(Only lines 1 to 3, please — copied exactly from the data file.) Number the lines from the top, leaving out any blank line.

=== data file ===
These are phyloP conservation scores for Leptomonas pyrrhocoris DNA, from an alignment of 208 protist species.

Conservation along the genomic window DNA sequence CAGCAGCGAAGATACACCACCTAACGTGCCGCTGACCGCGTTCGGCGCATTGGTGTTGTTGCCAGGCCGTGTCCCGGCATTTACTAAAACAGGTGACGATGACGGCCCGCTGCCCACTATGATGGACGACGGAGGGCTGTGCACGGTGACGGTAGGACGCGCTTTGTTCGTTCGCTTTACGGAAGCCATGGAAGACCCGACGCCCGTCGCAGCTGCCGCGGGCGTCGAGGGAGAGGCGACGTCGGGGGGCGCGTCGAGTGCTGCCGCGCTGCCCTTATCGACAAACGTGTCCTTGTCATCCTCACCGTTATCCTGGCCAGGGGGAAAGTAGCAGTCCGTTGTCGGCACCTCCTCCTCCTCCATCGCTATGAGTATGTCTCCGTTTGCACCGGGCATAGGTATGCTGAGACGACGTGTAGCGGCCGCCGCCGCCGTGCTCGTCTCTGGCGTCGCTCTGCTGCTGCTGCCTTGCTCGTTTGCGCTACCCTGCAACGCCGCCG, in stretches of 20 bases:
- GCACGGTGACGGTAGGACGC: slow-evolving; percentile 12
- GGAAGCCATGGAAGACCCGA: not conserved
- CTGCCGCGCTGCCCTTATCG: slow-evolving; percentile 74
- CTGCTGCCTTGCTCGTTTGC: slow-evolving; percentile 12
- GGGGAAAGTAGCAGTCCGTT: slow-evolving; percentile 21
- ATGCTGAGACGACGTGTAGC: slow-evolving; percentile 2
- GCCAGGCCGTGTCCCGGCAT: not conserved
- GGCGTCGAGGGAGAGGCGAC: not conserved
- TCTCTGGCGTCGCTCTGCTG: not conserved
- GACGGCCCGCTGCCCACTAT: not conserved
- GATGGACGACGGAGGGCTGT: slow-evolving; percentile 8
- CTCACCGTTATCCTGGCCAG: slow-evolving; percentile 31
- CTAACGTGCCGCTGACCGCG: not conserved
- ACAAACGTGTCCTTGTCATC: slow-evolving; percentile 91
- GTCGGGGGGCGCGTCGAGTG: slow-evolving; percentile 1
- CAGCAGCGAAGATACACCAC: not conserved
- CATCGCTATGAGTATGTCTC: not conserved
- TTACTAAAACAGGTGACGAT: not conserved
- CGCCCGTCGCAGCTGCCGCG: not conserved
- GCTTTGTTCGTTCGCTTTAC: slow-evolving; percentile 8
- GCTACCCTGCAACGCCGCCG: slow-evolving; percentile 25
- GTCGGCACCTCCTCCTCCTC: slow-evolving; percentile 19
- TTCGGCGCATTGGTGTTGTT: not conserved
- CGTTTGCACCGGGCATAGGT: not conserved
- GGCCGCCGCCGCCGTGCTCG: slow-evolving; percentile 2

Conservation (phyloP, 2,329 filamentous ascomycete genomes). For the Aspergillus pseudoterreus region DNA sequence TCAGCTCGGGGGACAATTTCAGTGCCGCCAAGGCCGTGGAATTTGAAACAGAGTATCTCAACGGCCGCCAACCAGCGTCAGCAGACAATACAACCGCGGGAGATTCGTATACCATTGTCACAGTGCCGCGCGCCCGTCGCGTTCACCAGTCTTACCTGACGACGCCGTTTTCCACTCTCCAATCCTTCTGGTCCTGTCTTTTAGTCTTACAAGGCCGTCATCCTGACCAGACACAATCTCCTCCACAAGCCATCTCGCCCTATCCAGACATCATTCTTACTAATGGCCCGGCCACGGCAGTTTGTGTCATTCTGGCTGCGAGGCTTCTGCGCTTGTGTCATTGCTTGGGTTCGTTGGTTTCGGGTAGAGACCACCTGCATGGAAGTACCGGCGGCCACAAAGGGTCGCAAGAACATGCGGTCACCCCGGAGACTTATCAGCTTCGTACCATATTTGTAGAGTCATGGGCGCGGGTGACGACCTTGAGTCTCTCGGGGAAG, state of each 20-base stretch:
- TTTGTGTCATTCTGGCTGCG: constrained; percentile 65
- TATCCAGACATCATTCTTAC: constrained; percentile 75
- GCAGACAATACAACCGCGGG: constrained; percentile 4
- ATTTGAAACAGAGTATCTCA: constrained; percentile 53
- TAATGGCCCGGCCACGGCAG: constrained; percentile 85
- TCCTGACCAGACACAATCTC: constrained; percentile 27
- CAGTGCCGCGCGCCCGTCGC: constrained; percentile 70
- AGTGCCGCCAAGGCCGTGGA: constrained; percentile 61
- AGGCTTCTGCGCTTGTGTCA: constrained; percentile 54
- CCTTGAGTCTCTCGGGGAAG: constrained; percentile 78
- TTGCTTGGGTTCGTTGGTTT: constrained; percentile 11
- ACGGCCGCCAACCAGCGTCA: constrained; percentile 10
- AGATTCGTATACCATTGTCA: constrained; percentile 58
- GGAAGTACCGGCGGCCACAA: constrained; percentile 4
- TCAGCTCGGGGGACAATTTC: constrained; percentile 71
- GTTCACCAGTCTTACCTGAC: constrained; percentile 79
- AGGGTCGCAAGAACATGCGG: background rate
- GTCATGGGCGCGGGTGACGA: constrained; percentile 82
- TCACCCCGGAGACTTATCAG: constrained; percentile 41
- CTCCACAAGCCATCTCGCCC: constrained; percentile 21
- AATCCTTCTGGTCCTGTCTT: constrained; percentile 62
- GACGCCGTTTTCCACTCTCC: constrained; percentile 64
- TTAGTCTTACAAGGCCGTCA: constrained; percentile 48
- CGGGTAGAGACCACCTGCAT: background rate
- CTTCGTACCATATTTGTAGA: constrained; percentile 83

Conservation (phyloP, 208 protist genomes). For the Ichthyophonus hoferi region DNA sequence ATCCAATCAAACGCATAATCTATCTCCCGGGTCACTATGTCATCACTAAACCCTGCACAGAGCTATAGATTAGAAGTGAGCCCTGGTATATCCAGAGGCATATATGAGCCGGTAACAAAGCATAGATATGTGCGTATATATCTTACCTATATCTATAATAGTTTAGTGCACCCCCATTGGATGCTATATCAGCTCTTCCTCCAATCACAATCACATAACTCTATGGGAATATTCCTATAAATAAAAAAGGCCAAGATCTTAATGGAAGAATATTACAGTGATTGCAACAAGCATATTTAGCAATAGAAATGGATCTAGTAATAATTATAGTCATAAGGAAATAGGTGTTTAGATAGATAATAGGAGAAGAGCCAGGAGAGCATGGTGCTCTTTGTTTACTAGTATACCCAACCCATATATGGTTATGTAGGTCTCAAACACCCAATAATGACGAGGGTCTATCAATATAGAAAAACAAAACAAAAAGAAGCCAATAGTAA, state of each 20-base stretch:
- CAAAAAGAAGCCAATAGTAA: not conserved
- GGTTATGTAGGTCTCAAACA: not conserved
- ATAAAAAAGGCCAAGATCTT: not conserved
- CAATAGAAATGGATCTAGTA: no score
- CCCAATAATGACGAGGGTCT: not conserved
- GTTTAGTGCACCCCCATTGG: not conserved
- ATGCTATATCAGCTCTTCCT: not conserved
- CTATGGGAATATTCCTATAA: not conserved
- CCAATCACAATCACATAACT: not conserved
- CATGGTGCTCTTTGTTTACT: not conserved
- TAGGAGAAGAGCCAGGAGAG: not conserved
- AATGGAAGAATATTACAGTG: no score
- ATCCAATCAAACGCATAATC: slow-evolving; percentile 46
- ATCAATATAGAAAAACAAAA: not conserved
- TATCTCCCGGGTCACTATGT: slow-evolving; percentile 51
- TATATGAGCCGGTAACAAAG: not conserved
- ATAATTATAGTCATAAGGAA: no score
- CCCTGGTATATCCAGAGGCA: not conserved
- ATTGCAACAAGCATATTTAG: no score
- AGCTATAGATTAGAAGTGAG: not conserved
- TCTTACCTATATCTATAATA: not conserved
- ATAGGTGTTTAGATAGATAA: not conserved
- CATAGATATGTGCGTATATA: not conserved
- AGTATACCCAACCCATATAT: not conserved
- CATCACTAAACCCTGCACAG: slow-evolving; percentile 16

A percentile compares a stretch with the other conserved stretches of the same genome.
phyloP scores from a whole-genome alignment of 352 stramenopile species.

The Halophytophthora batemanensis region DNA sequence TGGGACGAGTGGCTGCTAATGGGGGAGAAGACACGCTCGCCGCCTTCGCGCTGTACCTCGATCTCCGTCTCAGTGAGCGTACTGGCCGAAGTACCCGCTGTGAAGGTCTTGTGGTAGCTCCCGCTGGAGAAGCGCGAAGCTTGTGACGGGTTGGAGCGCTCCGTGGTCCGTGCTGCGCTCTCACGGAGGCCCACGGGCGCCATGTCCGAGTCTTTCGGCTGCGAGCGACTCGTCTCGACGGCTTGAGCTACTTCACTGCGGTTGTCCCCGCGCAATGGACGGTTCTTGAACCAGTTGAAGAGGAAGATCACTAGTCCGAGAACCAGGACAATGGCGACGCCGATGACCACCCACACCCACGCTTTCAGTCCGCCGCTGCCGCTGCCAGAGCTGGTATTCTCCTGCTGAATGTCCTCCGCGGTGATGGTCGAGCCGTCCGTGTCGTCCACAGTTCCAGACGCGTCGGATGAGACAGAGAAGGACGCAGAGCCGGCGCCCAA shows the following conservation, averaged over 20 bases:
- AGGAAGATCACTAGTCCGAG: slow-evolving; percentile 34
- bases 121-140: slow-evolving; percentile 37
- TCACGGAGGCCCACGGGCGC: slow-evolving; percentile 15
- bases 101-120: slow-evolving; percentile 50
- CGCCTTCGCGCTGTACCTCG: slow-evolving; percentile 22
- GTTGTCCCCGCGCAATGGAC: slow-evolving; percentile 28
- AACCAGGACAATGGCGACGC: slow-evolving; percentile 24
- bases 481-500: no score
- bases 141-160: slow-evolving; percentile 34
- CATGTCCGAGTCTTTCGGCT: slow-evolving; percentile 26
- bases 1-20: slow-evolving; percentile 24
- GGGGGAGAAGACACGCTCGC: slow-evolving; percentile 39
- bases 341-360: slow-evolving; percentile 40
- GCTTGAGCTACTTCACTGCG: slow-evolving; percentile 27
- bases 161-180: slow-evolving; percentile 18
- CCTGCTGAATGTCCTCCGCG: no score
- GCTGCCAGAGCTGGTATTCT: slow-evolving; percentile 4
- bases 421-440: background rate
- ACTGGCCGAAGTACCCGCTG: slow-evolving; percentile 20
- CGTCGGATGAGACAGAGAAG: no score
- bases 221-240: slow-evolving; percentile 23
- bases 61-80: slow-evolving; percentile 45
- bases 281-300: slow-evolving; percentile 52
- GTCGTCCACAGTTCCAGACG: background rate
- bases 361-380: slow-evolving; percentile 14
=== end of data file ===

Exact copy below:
These are phyloP conservation scores for Leptomonas pyrrhocoris DNA, from an alignment of 208 protist species.

Conservation along the genomic window DNA sequence CAGCAGCGAAGATACACCACCTAACGTGCCGCTGACCGCGTTCGGCGCATTGGTGTTGTTGCCAGGCCGTGTCCCGGCATTTACTAAAACAGGTGACGATGACGGCCCGCTGCCCACTATGATGGACGACGGAGGGCTGTGCACGGTGACGGTAGGACGCGCTTTGTTCGTTCGCTTTACGGAAGCCATGGAAGACCCGACGCCCGTCGCAGCTGCCGCGGGCGTCGAGGGAGAGGCGACGTCGGGGGGCGCGTCGAGTGCTGCCGCGCTGCCCTTATCGACAAACGTGTCCTTGTCATCCTCACCGTTATCCTGGCCAGGGGGAAAGTAGCAGTCCGTTGTCGGCACCTCCTCCTCCTCCATCGCTATGAGTATGTCTCCGTTTGCACCGGGCATAGGTATGCTGAGACGACGTGTAGCGGCCGCCGCCGCCGTGCTCGTCTCTGGCGTCGCTCTGCTGCTGCTGCCTTGCTCGTTTGCGCTACCCTGCAACGCCGCCG, in stretches of 20 bases:
- GCACGGTGACGGTAGGACGC: slow-evolving; percentile 12